Reflections on 4th application and not on training

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Adski
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Reflections on 4th application and not on training

Post by Adski » Fri May 22, 2015 4:10 pm

Context
4th application for Dclin
This year I had 3 interviews

Reflections
So I thought I might get this down on here just in case it could help someone else. The overwhelming feedback I have got this year is "Your answers were great, some of the best we have had ... but you scored lower on communication and empathy".

In a nutshell I have focused so much this year on preparation and getting "The best answer", that I became a robot in the interviews and forgot to just be me. Ironically I did better in previous years because I was just "Me" but with less knowledge base.

Take away learning point: Above all else the courses are wanting to see what you are like as a person, would they want to come and talk to you if they were in distress?

It is important to be yourself, be human, be you. :D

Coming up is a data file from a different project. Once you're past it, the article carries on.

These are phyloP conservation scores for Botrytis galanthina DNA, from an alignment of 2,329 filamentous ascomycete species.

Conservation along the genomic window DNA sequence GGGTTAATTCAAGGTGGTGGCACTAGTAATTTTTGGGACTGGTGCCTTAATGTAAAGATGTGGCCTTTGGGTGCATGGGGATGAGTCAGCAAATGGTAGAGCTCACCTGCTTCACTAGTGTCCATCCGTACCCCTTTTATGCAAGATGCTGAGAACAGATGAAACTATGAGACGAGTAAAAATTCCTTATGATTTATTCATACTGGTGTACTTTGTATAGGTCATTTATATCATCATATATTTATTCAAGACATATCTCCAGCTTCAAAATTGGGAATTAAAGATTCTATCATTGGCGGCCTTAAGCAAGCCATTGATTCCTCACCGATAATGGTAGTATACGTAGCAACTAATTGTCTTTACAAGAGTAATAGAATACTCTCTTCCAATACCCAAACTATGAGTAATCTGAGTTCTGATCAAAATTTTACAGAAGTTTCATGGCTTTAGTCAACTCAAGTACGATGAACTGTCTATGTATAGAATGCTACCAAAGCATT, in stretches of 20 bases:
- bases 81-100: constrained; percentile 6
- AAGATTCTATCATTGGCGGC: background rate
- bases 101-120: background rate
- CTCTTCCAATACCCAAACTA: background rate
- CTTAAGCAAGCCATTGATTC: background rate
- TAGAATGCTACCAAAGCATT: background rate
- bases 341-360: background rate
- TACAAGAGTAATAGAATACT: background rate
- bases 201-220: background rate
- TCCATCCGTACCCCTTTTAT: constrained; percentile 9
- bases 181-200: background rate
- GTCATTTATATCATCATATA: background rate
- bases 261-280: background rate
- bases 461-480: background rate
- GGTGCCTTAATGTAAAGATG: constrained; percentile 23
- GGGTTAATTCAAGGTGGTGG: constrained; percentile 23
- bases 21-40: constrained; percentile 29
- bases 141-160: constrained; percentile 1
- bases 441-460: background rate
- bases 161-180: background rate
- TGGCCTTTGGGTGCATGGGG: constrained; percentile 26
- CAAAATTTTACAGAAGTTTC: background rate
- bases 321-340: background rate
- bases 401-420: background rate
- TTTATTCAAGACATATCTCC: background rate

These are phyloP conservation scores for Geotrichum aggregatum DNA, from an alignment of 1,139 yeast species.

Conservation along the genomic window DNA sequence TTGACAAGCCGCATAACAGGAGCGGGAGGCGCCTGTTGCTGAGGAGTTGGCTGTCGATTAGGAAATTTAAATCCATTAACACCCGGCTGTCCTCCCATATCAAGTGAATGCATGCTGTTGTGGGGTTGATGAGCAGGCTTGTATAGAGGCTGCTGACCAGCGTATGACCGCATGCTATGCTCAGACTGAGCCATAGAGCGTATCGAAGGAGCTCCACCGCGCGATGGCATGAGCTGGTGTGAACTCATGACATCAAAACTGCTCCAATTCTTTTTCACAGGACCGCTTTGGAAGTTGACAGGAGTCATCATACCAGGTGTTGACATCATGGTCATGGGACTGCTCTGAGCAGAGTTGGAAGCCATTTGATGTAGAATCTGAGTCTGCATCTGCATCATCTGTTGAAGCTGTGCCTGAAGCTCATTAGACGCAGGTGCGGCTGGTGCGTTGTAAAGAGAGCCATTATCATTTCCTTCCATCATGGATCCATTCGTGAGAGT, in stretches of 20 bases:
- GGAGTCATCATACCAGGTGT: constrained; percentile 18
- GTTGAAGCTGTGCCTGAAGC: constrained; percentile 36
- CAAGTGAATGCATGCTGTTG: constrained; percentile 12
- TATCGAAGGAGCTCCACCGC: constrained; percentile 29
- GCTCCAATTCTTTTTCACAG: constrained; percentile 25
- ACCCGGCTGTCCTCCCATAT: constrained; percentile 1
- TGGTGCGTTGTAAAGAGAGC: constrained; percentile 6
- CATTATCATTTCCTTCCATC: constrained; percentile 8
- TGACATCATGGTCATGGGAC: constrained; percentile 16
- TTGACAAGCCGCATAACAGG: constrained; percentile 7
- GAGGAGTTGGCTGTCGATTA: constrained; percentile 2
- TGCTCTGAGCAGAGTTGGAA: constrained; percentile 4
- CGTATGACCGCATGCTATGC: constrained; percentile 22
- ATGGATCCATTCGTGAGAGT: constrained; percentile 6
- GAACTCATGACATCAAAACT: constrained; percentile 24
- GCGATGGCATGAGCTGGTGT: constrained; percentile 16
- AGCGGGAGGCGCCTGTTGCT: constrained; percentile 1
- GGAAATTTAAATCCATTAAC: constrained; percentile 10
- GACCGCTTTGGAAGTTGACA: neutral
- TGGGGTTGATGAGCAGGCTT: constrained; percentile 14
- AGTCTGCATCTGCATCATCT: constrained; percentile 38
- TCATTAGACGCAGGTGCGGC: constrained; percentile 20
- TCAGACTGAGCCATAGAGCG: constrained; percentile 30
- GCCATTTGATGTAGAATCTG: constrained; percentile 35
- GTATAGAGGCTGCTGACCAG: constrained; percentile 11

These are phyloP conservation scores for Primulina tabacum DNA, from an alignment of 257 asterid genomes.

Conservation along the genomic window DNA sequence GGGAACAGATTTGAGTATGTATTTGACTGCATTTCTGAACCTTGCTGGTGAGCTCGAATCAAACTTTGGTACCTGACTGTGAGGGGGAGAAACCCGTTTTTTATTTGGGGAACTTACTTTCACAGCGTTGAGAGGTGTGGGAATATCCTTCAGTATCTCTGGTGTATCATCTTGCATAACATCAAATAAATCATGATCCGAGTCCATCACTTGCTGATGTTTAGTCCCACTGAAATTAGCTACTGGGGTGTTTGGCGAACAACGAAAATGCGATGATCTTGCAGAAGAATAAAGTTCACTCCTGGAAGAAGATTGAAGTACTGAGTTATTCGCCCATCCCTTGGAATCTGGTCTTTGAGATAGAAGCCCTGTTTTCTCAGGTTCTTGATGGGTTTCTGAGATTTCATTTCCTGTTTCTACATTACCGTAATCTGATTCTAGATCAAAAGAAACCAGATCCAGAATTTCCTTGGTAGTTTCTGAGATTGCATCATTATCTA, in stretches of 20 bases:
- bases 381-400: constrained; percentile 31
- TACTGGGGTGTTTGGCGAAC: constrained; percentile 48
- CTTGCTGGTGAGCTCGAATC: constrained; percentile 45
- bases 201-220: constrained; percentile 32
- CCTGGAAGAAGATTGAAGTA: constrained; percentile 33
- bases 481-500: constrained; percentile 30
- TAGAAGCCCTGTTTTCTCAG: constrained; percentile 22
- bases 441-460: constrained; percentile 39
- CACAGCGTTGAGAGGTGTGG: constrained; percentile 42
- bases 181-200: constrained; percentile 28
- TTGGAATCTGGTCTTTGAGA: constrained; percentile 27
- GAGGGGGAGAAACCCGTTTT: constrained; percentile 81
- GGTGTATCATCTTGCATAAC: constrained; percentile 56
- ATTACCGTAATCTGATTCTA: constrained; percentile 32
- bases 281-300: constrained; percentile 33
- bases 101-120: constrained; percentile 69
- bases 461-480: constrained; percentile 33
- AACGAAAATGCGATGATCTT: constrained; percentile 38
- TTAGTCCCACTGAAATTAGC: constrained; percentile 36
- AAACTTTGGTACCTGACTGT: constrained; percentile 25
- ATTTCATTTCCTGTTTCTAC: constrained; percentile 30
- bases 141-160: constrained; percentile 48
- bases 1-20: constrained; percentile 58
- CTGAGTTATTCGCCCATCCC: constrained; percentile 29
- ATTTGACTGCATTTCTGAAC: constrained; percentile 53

Hockeygirl
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Re: Reflections on 4th application and not on training

Post by Hockeygirl » Fri May 22, 2015 4:16 pm

Thanks for posting this- I too have a tendency to over prepare and I have to wonder (As I can't get feedback yet from my courses), if this is something that has worked against me this year, especailly in clinical role play! Sometimes it's so hard to find the balance between prepared and "robot".

I don't know if you are applying next year- but chin up- it's a super tough process. :)

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moonbeam
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Re: Reflections on 4th application and not on training

Post by moonbeam » Fri May 22, 2015 4:25 pm

I have to agree with you both - that's what I've always been told "Just be yourself". Which seems hard in a way and I always thought 'But how am I?', and of course you'll want to prepare by going over theory, research or NHS issues etc and you never really know how much is too much prep until you've had your interview.

Motto: Don't be a robot

It's such a tough and horrible process, well done on your interviews and well done getting through them :)